Which Joe gave his name to ‘sloppy joes’? We look at five interesting sandwiches and their lexical origins.
A shrubby dwarf oak which forms thickets.
- ‘After running a couple hundred yards, the pig reached the first scrub oak and lay down under it.’
- ‘Able to live 200 to 400 years and named for its bristly husks, or caps, bur oak goes by the names prairie oak, blue oak, scrub oak, or mossycup oak.’
- ‘Likewise, the chestnut-backed chickadees hide in the branches of the scrub oak awaiting an opportunity for a quick breakfast.’
- ‘Somewhere in between, favoring the scrub oak but found throughout the forest, smaller stands of pines such as slash, sand, and loblolly grow, as well.’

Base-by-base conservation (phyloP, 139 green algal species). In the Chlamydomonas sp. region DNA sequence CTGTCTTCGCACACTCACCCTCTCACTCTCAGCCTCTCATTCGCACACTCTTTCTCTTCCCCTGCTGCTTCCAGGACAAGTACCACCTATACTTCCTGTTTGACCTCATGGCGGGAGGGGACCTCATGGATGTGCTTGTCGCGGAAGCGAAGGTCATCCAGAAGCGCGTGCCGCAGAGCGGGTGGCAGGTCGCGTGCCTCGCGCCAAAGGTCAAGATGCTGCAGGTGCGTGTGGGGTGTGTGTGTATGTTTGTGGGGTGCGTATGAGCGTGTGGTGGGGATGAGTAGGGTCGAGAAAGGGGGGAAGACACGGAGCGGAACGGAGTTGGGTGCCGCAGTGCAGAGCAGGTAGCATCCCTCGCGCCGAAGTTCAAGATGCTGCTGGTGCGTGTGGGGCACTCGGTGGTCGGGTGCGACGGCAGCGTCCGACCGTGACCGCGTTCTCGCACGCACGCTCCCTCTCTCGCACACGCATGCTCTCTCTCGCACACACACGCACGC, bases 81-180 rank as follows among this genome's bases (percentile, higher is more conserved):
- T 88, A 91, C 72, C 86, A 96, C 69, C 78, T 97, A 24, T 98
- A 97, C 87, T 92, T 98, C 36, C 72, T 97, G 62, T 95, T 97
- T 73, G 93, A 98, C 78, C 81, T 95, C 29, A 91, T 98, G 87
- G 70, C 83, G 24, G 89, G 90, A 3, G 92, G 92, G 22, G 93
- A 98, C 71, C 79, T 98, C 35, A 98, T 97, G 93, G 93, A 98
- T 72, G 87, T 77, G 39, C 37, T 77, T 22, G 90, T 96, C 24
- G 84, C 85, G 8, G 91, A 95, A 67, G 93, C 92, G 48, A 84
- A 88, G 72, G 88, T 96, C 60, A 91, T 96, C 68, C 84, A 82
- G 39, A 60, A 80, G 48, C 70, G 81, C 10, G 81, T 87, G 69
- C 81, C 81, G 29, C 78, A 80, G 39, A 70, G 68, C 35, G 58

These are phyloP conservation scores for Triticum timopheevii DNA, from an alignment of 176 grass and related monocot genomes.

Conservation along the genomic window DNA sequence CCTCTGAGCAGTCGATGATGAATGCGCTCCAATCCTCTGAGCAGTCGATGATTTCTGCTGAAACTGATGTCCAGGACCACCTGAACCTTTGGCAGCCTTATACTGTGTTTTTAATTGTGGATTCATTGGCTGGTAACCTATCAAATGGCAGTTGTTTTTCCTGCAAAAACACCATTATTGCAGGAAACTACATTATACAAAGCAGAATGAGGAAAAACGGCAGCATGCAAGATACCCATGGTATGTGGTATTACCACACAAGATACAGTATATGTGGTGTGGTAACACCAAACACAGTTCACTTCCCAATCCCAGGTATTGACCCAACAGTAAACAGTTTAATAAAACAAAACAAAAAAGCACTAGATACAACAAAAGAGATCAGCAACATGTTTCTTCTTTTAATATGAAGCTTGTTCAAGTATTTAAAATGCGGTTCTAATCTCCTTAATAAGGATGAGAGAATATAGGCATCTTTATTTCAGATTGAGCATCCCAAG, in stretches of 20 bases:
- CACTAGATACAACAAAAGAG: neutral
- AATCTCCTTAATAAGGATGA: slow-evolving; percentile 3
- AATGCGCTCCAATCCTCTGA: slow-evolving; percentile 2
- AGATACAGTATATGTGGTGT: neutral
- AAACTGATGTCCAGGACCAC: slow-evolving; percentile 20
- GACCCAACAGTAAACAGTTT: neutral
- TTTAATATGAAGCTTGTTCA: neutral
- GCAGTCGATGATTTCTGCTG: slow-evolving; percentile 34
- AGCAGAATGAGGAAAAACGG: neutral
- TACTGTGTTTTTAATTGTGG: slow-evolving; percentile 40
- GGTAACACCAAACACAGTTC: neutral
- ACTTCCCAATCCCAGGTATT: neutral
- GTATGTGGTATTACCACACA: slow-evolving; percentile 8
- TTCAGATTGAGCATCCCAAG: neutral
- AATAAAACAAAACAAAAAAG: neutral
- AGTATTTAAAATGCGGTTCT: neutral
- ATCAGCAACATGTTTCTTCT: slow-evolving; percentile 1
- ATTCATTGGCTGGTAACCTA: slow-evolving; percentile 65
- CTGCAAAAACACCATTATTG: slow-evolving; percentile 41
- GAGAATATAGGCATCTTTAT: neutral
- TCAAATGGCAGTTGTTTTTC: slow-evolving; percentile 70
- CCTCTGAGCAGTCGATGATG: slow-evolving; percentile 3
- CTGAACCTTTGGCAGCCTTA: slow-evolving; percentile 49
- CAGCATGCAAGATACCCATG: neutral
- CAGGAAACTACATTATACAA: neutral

- ‘Island oak, canyon oak, and scrub oak are common, along with Catalina cherry, elderberry, and summer holly (actually a member of the heath family).’
- ‘Perhaps the arid West Texas environment and the landscape dominated by low-growing mesquite, scrub oak and cactus explained the widespread local veneration of trees.’
We take a look at several popular, though confusing, punctuation marks.
From Afghanistan to Zimbabwe, discover surprising and intriguing language facts from around the globe.
The definitions of ‘buddy’ and ‘bro’ in the OED have recently been revised. We explore their history and increase in popularity.